Hunting: Lower 48 vs Last Frontier

Photo Courtesy of Jeff Carlson

Cristopher Carlson
Staff Writer

It’s no question hunting in the Last Frontier is a big deal to every hunter in the lower 48. One of the biggest reasons my family and many others came to Alaska was because of all of the stories of the outdoor lifestyle and the wildlife the 49th state has to offer.
My parents and family grew up hunting whitetail, duck, and hare in northern Michigan surrounded by the Great Lakes.
Almost every Thanksgiving I fly down to northern Michigan to enjoy a winter whitetail hunt. The hunting atmosphere is way different down there compared to Alaska. Everytime I go I have to mentally prepare myself to be bored, sitting in a blind waiting for a deer to walkout isn’t exactly an exciting style of hunting.
Being active and hiking to find a good spot or track the animal is a way better experience in my opinion. Growing up being a mobile hunter and fully participating in the hunt makes the sport so much more enjoyable and meaning to me.
My uncle, Earl Robinson came along with my parents strictly for the hunting and the fishing he had heard about up in Alaska.
“I never thought that anything would beat a good whitetail hunt in the middle of November when you’re freezing in your blind with a cup of coffee waiting for one to walk out,” said Robinson. “That all changed when I went on my first moose hunt with your father when we got up to Alaska.”
Hunting is an amazing experience in general but something about Alaska just makes it extra special. Alaska gives off a presence of being wild and untamed and that carries onto the wildlife and hunting experience as well.
D Jay O’Brien is a former resident of California where he spent many years hunting and enjoying the outdoor lifestyle the Golden State has to offer.
“The quality of hunting in Alaska is just absolutely phenomenal, you can park your car or anchor your boat and just be on your own in the pursuit,” said O’Brien who grew up hunting pheasant. “The laws are so much more complicated and controlling down south, the areas are fragmented into such minimal zones it’s almost impossible to get anything or truly be focused on the hunt.”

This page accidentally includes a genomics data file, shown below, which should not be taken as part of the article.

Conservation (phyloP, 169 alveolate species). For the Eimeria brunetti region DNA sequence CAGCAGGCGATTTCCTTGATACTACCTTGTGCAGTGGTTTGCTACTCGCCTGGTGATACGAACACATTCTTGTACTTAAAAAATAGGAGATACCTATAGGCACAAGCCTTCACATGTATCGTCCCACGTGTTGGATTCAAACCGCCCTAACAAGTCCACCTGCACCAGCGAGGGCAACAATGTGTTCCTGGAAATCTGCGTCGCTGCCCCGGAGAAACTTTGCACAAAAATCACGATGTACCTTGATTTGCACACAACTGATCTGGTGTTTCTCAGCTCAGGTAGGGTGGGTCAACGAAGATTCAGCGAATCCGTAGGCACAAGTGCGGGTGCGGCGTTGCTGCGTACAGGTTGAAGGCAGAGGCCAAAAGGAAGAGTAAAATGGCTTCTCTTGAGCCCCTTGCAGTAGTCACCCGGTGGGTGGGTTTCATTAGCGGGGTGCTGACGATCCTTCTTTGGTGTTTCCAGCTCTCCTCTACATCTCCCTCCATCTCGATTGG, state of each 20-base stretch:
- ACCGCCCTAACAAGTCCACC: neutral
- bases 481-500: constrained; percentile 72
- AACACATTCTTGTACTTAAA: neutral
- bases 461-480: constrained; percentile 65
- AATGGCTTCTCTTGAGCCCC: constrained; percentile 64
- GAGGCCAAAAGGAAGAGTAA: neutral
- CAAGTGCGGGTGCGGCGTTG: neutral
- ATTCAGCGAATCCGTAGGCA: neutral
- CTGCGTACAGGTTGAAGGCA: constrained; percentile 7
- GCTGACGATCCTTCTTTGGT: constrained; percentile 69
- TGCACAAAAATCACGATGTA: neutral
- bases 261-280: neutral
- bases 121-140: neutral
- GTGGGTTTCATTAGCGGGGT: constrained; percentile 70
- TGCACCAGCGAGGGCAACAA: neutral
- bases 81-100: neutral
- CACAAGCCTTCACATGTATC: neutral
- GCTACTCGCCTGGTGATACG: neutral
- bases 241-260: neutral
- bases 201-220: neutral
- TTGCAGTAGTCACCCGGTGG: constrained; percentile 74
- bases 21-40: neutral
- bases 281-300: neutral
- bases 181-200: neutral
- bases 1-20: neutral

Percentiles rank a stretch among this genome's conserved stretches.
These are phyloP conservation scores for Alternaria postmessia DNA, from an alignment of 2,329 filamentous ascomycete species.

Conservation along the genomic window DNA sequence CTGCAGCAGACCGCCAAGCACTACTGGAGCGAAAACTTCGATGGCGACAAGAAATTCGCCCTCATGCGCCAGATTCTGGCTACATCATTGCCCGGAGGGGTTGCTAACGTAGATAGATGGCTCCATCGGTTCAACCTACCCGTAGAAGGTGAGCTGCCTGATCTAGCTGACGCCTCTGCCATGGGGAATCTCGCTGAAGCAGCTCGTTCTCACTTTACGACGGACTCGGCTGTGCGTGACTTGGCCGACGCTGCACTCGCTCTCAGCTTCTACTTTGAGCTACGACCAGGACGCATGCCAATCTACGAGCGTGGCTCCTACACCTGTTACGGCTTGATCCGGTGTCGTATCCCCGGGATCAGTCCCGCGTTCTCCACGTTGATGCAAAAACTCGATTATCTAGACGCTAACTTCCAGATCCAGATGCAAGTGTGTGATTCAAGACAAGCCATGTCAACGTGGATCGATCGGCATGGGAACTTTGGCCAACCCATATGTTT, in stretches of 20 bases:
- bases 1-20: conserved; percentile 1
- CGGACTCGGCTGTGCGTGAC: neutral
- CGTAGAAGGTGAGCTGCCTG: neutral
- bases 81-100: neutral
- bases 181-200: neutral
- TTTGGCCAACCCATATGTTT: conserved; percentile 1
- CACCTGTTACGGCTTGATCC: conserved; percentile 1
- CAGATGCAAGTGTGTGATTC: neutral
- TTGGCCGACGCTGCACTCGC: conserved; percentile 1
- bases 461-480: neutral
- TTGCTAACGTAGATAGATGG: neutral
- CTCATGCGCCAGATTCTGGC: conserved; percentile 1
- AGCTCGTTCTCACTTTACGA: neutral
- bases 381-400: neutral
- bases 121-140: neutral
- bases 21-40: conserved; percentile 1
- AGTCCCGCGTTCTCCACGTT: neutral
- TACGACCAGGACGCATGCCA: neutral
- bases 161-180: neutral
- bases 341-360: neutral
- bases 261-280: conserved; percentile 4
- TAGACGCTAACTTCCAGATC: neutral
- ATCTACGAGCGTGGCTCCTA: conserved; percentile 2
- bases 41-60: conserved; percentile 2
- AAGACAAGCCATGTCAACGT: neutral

Another thing that plays a big role for the favor of hunting in the 49th state is an intact ecosystem. Many states down south control the population of animals and bring in certain wildlife species into areas where they don’t belong or where they might damage the ecosystem.   
Kayhi Football Coach Isaac Castruita has noticed quite a difference in the ecosystem between Texas and Alaska.
“The amount of animals in Alaska is absolutely ridiculous compared to Texas, don’t get me wrong there’s plenty of animals in Texas but the way the animals act up here and respond to each other is crazy,” said Castruita. “It’s almost like they know they belong here together and they have to rely on each other in some sort of way.”
Hunting in the most northern state is a true blessing. Residents get to experience sights and hunts that other non residents dream of.
“There’s nothing like being a residential hunter in Alaska, it blows me away every time i’m out there,” said O’Brien. “People from down south save up thousands and hundreds of dollars to come up here and hunt our land and our animals, that shows how gifted we are to be able to hunt this land as regularly as we do.”

Quick Facts

Moose hunt in Alaska for non residents
7-14 day guided trophy moose hunt $6,495
Non resident license $160
Non resident tag $800
Total cost: $7,455

Moose hunt in Alaska for residents
Annual hunting license $45
Moose harvest tag free

Whitetail hunt for non Michigan residents
Non resident license: $151
Non resident tag: $170
Total cost: $321,4570,7-350-79119_79147_82102—,00.html

Whitetail hunt for Michigan residents
License: $11
Tag: $20
Total cost: $31,4570,7-350-79119_79147_82102—,00.html

Whitetail deer
Average adult male 150lbs
Average life expectancy 6-14 years
Most popular large game animal in the U.S.

Sitka Black-tailed deer
Average adult male 120lbs
Average life expectancy 9-10 years
Predictions of decline in the Ketchikan area of 50-60% by the end of 2054



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